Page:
Statistical data conceivably could help anyone improve their golf, but taking the time and trouble to gather it is problematic. Until now.

A software engineer from Ireland, John McGuire, CEO of Active Mind Technology, has developed a system by which the data is collected for you.

Game Golf comes with 18 club tags (see photo above), one for each of your 14 clubs and four extras for additional clubs, that pop into the grip end of the clubs. A sensor that features GPS, a compass, accelerometer and a gyrometer clips to your belt and records all manner of data, which after a round is sent via a Bluetooth connection to Game Golf servers and can be viewed on computers, iPhones or iPads.

"A good analogy would be ShotLink," McGuire said, referring to the PGA Tour data collection system. "It's easy to use, very intuitive. The data is very clean, simple. You see each club you use, the distances you hit them. I don't want people putting in information, I want information to come from the game.

"We can generate all the stats for you -- fairways hit, greens in regulation, number of putts, scrambling, without you having to put in that information. You go play your round of golf and we do the rest. We're showing you your round of golf, the course you played, where you took your shots from. Then based on your last five games, based on your distances, your course management, we recommend ways to improve."

Game Golf's team is impressive. The device was designed by Yves Behar, better known as the chief creative officer for Jawbone and its popular Jambox compact wireless Bluetooth speakers. Golfers Graeme McDowell and Lee Westwood also have a stake in the company and have been testing the product and providing feedback to Game Golf's research and development team.

"For it to be useful, it has to be simple to use and it has to be very visual," McGuire said. "The way you present the data has to be simple."

The device will retail for $249, though early adopters can buy in now for $189, McGuire said.

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News & Tours

Inside Golf World Podcast: Our "Words from the Wise" package

By Ryan Herrington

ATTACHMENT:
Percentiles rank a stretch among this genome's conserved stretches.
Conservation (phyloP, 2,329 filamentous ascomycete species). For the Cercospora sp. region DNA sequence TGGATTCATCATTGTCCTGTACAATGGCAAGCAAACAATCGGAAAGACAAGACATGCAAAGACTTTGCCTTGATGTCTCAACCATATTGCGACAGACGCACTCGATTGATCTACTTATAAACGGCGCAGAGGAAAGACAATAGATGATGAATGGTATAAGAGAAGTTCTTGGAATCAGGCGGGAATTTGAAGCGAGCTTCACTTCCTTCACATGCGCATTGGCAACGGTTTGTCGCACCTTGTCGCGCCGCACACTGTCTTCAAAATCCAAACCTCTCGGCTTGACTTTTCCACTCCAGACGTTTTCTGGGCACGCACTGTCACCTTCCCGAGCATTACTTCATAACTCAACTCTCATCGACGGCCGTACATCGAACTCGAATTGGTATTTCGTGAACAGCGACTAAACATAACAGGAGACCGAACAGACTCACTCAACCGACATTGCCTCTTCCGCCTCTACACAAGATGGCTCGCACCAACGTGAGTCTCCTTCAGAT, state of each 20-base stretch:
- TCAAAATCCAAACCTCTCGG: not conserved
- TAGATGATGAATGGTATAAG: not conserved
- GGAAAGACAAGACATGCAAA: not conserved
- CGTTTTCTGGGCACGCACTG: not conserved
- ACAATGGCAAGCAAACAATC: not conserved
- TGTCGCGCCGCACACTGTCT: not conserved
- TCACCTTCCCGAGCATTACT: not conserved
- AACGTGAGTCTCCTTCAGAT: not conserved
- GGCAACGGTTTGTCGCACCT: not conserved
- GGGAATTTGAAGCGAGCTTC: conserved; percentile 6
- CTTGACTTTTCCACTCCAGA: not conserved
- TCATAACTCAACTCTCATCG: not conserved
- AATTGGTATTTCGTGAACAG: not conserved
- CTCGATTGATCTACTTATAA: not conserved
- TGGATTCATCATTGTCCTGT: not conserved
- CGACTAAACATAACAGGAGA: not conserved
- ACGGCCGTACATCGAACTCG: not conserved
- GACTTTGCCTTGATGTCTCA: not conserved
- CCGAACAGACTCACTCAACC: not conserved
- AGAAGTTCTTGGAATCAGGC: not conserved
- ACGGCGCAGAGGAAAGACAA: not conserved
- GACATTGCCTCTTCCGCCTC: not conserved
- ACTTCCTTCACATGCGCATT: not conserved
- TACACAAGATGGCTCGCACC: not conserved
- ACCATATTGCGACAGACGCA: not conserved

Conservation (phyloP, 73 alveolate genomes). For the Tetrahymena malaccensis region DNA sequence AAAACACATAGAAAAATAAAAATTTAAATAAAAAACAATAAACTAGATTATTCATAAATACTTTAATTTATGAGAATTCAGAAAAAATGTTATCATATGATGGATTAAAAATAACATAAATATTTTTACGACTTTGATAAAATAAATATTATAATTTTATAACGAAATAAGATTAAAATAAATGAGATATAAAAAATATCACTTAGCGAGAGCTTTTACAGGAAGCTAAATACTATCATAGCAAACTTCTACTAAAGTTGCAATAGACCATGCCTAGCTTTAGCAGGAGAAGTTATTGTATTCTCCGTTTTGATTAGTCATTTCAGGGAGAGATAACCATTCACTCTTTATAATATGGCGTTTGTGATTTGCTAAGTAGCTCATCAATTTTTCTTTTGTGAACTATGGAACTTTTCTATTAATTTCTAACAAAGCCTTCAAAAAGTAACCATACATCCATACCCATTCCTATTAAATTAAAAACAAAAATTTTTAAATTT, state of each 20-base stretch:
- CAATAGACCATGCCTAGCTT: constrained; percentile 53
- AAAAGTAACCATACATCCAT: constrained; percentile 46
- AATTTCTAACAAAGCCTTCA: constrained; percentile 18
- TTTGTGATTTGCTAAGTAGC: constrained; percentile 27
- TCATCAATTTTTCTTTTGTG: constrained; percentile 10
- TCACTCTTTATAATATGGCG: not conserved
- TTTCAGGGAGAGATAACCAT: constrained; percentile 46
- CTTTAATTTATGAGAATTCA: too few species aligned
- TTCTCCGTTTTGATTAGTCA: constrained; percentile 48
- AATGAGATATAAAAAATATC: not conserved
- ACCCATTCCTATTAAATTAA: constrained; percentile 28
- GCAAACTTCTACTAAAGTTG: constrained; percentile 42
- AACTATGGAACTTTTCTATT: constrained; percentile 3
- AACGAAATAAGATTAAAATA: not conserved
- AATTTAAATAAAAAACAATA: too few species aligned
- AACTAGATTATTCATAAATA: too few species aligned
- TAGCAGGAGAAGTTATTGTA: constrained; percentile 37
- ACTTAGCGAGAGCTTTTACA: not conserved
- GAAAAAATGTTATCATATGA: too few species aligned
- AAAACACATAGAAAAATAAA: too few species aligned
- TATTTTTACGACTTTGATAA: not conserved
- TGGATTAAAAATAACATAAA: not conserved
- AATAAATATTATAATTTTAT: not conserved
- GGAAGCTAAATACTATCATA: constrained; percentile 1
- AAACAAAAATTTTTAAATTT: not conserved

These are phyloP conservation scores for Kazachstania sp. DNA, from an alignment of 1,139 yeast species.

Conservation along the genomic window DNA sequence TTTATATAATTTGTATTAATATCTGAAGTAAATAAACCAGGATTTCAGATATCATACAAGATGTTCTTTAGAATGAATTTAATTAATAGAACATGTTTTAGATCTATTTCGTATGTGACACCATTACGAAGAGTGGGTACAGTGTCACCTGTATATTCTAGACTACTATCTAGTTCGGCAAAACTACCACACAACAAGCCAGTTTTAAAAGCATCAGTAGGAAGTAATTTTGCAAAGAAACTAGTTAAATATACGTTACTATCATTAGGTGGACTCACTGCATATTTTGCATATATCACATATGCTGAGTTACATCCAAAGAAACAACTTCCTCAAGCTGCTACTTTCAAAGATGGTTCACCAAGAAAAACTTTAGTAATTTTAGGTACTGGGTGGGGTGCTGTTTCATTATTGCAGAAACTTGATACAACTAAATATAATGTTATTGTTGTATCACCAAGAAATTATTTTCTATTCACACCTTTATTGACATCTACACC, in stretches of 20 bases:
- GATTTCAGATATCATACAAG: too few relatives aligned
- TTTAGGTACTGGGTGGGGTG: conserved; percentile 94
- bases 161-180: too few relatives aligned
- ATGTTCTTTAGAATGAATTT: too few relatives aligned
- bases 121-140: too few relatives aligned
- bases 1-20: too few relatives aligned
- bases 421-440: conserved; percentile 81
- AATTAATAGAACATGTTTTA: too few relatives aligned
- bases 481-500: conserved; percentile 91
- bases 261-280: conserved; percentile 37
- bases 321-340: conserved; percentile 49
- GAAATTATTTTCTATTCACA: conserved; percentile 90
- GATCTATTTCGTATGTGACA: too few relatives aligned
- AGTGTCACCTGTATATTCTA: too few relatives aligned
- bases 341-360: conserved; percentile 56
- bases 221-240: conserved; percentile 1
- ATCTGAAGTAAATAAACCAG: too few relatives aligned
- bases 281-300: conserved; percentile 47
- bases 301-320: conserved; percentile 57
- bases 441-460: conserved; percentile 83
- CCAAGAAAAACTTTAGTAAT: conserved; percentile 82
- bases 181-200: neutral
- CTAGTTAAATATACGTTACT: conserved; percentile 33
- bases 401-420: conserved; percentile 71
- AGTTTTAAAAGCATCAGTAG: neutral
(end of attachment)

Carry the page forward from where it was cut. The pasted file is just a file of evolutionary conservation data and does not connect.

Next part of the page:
With age comes wisdom--or at least an appreciation that maybe we actually didn't know everything when we were in our 20s.

The perspective that golf's elder statesmen (and women) provide is what has made our "Words from the Wise" package a popular one among readers since we first ran it in 2011.

Our April 1 issue offers the thoughts of eight golf sages--Jack Nicklaus, Billy Casper, Marilynn Smith, Frank Hannigan, Frank Beard, Charlie Owens, Kel Nagle and Raymond Floyd.

In this week's Inside Golf World Podcast contributing writer John Strege, who spoke with Casper and Beard, discusses how he got his interview subjects to let it fly and speak to their hearts' content.

Listen to the Inside Golf World podcast
Subscribe to the Inside Golf World series in iTunes

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Gear & Equipment

Bye Bye Blades: Game improvement irons

By E. Mike Stachura

game-changing-irons.jpg
Then and now: Callaway's 2003 Big Bertha irons and TaylorMade's 2013 RocketBladez.

Golfers' shift away from the muscle-back blade irons -- once the only kind of irons you could buy -- is almost complete, according to the most recent numbers from Golf Datatech.

A Golf Digest review of sales data shows that nearly 96 percent of the irons purchased in January could be labeled as "game improvement." That's a 10-percent increase from 2003. What epitomized game improvement back in 2003 was the wide-soled, oversize Callaway Big Bertha iron. Now it seems game improvement is taking on a more compact look (evidence: TaylorMade's RocketBladez).

Why the shift? Designers today are able to build more forgiveness into smaller packages with thinner face designs and select use of denser materials. Also: Everyday players tend to follow tour trends, and three-fourths of PGA Tour players are using game-improvement irons.


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July 28, 2014